• Make a decision (involved team) about a solution
  • Packaging the solution for revenue
Make a decision (involved team) about a solution

You should know that there is more at play than purely revenue when you make a strategic decision about a solution and every solution is a question of trade-offs.

The first trade-off someone needs to make is that a solution is in line with the vision and brand of a company, products or service.

While solving a problem can be beneficial, it can also go against your long term vision.

If this is the case, make sure to let your customers know and table the solution for now. Going back to what I said before, authenticity always wins in the long run. Instead of explaining to your customers that it’s on the roadmap and never deploying it, it’s better to let them know why the decision to not pursue this now has been made.
Things that can influence your strategic decision are:

  • Vision
  • Brand
  • Policies
  • Negative impact on others
  • Deviating too much of your core business
  • Etc.

It’s easier to explain this with an example:

Example: Vegetarian store

If you are running a vegetarian store with a brand built around animal welfare, promising a solution on customer feedback around the fact they can’t find a ‘real steak’ can kill your whole business.

As obvious as it is, starting to offer a cow steak will impact:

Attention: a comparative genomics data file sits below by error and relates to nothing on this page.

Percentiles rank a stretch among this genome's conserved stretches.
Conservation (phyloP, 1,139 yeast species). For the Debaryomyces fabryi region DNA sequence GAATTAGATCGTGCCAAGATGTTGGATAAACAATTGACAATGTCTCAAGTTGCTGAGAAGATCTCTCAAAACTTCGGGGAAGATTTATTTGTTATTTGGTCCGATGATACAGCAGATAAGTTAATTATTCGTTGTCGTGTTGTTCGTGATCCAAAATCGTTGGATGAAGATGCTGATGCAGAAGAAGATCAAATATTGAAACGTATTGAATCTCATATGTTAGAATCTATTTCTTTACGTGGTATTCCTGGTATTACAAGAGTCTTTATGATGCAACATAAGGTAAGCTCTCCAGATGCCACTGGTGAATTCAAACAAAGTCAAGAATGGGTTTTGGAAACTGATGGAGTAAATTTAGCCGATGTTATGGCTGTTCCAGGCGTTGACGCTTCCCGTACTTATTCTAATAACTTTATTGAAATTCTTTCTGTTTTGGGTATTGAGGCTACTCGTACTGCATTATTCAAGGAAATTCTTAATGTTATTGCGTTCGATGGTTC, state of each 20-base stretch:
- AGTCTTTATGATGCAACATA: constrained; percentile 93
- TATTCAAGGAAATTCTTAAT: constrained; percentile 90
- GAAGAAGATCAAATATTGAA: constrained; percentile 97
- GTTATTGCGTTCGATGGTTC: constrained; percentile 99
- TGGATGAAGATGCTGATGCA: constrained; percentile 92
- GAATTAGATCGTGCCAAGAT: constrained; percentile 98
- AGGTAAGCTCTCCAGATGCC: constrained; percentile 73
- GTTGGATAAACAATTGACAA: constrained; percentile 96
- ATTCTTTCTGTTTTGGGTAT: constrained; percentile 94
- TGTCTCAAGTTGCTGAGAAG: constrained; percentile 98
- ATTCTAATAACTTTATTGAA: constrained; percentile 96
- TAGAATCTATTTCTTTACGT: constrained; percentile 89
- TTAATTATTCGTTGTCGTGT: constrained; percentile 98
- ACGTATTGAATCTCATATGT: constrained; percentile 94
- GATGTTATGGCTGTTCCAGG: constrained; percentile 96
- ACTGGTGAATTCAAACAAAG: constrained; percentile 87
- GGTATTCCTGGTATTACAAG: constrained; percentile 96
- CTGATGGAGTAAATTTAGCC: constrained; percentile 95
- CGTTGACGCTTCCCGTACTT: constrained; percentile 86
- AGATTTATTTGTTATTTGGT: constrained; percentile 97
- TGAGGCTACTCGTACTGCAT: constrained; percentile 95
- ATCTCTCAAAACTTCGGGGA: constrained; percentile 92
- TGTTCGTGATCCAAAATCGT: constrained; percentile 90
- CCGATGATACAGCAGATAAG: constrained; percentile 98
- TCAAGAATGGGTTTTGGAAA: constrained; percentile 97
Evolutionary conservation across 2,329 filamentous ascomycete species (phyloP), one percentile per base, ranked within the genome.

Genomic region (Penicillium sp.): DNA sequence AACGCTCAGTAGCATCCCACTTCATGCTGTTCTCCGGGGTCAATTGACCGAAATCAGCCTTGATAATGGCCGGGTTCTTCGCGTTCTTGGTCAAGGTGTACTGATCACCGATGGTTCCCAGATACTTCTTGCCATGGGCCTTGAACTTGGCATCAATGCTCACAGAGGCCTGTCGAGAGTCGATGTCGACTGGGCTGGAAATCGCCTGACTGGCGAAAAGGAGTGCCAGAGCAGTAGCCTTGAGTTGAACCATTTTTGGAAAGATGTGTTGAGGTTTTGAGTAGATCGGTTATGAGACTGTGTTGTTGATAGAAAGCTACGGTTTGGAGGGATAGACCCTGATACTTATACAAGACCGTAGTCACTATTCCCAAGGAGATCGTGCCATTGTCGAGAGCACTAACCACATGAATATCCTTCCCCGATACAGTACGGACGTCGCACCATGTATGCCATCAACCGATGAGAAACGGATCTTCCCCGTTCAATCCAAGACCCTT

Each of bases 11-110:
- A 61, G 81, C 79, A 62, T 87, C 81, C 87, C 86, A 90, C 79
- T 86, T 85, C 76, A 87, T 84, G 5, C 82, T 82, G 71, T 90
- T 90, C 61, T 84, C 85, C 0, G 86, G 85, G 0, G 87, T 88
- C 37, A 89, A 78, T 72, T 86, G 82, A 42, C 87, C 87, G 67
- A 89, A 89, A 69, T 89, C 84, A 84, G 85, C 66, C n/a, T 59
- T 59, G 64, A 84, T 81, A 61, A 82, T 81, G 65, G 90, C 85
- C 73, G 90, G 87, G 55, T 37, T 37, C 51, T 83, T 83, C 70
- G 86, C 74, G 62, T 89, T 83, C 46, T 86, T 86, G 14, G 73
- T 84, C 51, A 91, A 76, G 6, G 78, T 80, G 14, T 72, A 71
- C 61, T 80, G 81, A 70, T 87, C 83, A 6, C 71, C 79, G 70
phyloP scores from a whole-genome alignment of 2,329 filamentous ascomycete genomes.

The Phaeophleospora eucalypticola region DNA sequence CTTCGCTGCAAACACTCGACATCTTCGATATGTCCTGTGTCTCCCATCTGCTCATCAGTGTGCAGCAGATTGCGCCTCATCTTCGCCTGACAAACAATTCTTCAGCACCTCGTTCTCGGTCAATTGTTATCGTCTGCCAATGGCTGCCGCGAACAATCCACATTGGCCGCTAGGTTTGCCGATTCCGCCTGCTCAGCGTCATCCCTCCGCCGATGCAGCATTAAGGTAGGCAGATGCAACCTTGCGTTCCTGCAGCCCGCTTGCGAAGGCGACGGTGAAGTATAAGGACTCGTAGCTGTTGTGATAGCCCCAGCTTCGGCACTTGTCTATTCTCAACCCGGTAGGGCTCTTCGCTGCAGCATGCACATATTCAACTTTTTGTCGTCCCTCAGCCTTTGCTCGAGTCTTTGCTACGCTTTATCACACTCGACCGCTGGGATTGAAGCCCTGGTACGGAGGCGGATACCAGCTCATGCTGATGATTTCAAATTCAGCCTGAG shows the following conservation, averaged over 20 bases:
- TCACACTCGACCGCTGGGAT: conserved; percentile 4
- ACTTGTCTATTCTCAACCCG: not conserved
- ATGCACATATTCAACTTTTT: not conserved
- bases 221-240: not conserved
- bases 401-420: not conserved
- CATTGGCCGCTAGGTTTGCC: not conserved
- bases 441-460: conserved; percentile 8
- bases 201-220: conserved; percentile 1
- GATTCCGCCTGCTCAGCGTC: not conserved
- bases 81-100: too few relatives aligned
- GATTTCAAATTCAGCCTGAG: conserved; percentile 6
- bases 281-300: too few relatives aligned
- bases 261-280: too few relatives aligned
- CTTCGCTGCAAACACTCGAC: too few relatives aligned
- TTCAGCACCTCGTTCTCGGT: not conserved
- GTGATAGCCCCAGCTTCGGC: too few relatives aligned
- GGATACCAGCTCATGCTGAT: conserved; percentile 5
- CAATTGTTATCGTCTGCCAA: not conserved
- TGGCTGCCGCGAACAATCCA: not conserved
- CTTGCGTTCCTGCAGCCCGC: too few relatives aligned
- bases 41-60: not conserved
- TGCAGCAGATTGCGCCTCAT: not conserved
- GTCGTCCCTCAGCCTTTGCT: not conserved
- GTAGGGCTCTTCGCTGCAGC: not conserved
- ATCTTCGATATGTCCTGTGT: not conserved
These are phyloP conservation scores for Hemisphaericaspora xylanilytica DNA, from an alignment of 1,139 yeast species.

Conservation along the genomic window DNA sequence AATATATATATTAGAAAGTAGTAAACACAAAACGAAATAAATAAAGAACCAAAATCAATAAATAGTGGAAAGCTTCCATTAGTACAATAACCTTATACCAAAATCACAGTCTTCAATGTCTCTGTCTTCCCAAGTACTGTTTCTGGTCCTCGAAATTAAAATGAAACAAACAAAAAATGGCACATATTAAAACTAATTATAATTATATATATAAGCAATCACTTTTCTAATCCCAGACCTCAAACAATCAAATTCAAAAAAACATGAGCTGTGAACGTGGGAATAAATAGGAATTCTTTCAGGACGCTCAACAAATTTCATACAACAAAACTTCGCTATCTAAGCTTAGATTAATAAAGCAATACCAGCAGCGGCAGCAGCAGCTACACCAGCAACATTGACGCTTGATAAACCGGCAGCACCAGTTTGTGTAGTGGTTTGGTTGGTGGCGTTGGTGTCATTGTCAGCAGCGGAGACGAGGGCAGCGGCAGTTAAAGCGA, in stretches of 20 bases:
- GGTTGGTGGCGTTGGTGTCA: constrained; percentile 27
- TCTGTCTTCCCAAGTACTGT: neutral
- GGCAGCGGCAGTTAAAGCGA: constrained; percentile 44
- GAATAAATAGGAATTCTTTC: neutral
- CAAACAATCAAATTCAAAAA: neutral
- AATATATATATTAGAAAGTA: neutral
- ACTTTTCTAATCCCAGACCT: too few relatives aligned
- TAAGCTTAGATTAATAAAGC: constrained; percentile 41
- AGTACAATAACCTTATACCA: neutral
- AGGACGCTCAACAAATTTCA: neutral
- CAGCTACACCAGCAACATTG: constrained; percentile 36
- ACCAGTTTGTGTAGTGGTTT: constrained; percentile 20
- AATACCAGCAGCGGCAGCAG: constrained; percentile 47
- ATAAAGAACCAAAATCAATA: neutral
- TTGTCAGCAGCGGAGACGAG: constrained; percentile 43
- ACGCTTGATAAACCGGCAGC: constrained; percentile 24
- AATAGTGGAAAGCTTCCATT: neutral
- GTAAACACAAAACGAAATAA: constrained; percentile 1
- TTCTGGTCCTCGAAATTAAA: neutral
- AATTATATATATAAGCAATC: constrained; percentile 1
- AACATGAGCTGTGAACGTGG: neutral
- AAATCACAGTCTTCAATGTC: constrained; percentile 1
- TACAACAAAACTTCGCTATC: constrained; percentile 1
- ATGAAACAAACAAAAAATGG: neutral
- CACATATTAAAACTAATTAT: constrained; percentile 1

• Your brand: you are no longer a vegetarian store
  • Your vision: you do not longer care about animal welfare
  • Your other customers: negative perception from them
  • Your core business: need for completely different supply lines

Whatever might seem like an additional revenue opportunity here, can have a negative impact on all of your other revenue and subsequently your complete business.

The second trade-off has to do with your most precious resource: time.

Companies often have a short-term strategy that’s aligned with a long-term strategy. Any decision that’s been made about providing a solution, will take time away in the short-term from another project that might influence both your short and long term strategy.

Companies, more specifically start-ups, often make mistakes here focusing too much on short-term (to survive) compromising on long-term vision. This is a risky trade-off.

Example: Uber’s price increase

To increase adoption of customers (problem), the company entered the market as a very cheap alternative to taxis (solution). Over time, this impacted profitability. Uber increased their prices by 82% between 2018 and 2022 leading to churn of their earlier customers.

Whenever a decision is made about a solution (which involves other teams than Revenue Operations), one needs to take into account long-term impact beyond revenue.

Packaging the solution for revenue

The moment that building a solution based on feedback makes sense from a timing and overall business perception, the decision on how to package the solution and use it as a revenue lever often comes back to Revenue Operations, Customer Service, Marketing and the Sales Teams.

RevOps will play its role in deciding how the solution can strategically drive:

  • The growth of your sales organization: upsells, retention, cross-sells
  • The decrease in cost of your sales: efficiency or productivity gains